I should have known it was Christmas-Eve by this gentleman's action.

As we wended our way with swift steps homeward I heard the sound of feet pursuing us. The lady looked about and I also. We saw the Fur Collar coming down the street after us : when we stopped, he also stopped ; as we loitered, he also loitered : his acts were the counterpart of ours. I had thought to doff my cap and render assistance if need be ; but he never came any nearer, and we walked on. As we turned the last corner between us and the place where the child lay quietly sleeping we both looked back : in the bright starlight the Fur Collar was coming down the street at a swinging pace : affrighted, the lady bounded to the door, just to see the Fur Collar turn the corner and discover her retreat. What evil thoughts had he masked under his charitable action ?

Then I pondered ; can this be Christmas-Eve ? Panting and breathless the lady gained her room ; she looked at the child, and I bent over her shoulder ; it lay so softly in its rest, with one idle arm of ivory over its face toward off the world and life, that I wished I too were a babe asleep upon Christmas-Eve. Afterward the lady took the sewing-machine and put it away in a corner ; then the doll and sweetmeats were placed in the stocking and hung where the child's eyes would first fall upon them on waking; then going to the bureau she took from thence a miniature, and some worn and faded letters.

If I had been visible to mortal eyes then I should have been seen in a corner with folded arms and gathered brow closely watching. This was what the lady said :

" It is no harm to look upon your face now, dear Walter ; it is no sin, since my husband is gone. Oh, why did you not come again from abroad, and take me to your heart as you promised ?"

Why, indeed ? I said to myself, and peeped over her shoulder. I saw a strong manly face, full of kind light in the eyes and altogether most noble-featured.

The lady reached and took up the letters with tender care—how old and how silent the room and the world were then ! I thought I heard the beatings of her heart as it pulsed its flood through her ivory breast. I surely saw her bodice vibrate. All the fluttering leaves of the sacred epistles fell apart, and with their white lips told me her tale. I saw there the record of a sorrowful, disappointed life ; I saw the accomplishment of an unequal and unhappy marriage, because without love; I saw the long, long days she watched and waited for the tarrying bridegroom ; and, finally, the reluctant assent to the sacrifice of all hopes. Then I saw a gap in the volume and the burial of the husband, the surrendering of house and home to pay debts ;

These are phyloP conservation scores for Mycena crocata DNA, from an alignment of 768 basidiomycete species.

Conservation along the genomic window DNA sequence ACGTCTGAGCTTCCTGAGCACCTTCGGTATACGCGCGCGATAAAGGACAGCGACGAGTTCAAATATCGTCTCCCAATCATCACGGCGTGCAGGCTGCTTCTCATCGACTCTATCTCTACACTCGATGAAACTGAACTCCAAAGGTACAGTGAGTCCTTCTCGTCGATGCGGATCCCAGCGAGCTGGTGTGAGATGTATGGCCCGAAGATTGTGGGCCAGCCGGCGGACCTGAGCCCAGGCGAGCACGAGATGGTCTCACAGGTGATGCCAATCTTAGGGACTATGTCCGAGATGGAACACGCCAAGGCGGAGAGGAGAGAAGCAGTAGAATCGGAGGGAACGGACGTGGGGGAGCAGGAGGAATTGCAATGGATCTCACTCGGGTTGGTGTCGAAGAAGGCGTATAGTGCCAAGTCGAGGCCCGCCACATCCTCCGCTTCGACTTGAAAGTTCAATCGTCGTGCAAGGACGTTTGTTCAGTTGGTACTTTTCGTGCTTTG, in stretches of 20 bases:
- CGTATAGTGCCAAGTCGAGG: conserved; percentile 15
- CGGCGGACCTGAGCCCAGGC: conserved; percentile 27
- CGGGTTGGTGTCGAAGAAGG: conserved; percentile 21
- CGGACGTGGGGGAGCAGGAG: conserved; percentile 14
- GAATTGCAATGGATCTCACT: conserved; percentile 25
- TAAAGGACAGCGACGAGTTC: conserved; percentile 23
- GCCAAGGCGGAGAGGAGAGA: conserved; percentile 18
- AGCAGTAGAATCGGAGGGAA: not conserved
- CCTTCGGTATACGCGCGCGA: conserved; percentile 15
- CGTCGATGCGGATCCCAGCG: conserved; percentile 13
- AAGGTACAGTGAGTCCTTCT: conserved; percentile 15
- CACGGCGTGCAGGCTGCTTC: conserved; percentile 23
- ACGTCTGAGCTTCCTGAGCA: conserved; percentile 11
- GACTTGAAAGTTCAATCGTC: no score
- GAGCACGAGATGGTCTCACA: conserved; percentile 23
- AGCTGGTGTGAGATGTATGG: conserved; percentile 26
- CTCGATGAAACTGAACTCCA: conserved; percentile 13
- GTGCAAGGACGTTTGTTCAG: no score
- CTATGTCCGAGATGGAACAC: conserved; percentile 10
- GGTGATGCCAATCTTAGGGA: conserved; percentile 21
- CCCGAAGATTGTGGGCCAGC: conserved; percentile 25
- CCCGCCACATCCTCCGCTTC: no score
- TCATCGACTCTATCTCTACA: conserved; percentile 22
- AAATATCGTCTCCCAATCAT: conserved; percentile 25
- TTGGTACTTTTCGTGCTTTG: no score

and, finally, the cap of Fortunatus, which I wore, brought me back to the room where we were and the daily tenor of this lady's life.

" Twelve long years (she spoke again)—twelve long years, and no sign of him ever yet gladdened my heart." Then looked to where the child lay, and said, " This is not his."

The wells in her heart afforded such bounteous store of sensibility that they ran over at her eyes.

" What a change it is, and what a life I lead !" she spoke once more. " Who could have thought that in twelve short years these things could have come to pass ?" I went to the window and looked out : the cap was not water-proof and betrayed my eyes. As I live I saw the Fur Collar in the street, pacing up and clown, and glancing occasionally at the window. Still the woman sat in thought.

It was late at night, and the streets were silent, and the city dead and dumb. Alone in the wide world, we two kept watch and communion ; then my companion turned and put away the letters and picture, and drew out the machine to work upon, but by the aid of the cap the task was completed. She looked at it amazedly. " I must have done it in a dream," she said, and would not be satisfied until it had been thoroughly pulled.

I looked out at the window again, but the streets were silent and no stragglers were abroad. " The Fur Collar has given it up and gone away," I said. The lady kneeled and made her devotions. In the Presence, which drew near, I removed for a little while the cap. As she arose I heard footsteps on the stair ; they came nearer and nearer, and I thought were passing, but a hand knocked at the door for admittance. The lady started in fear—none were at hand to save her from danger : she hesitated, but, glancing at the child, mustered courage to approach the door and say,

" Who is there ?"

There came the answer back, " A friend."

" I am alone, friend, and can not let you in. What do you wish ?"

"To come in," said the friend.

At the sound of the voice she gave a start and made an effort to breathe : she unlocked the door instantly, her face as white as stone.

It was the Fur Collar with a domino on.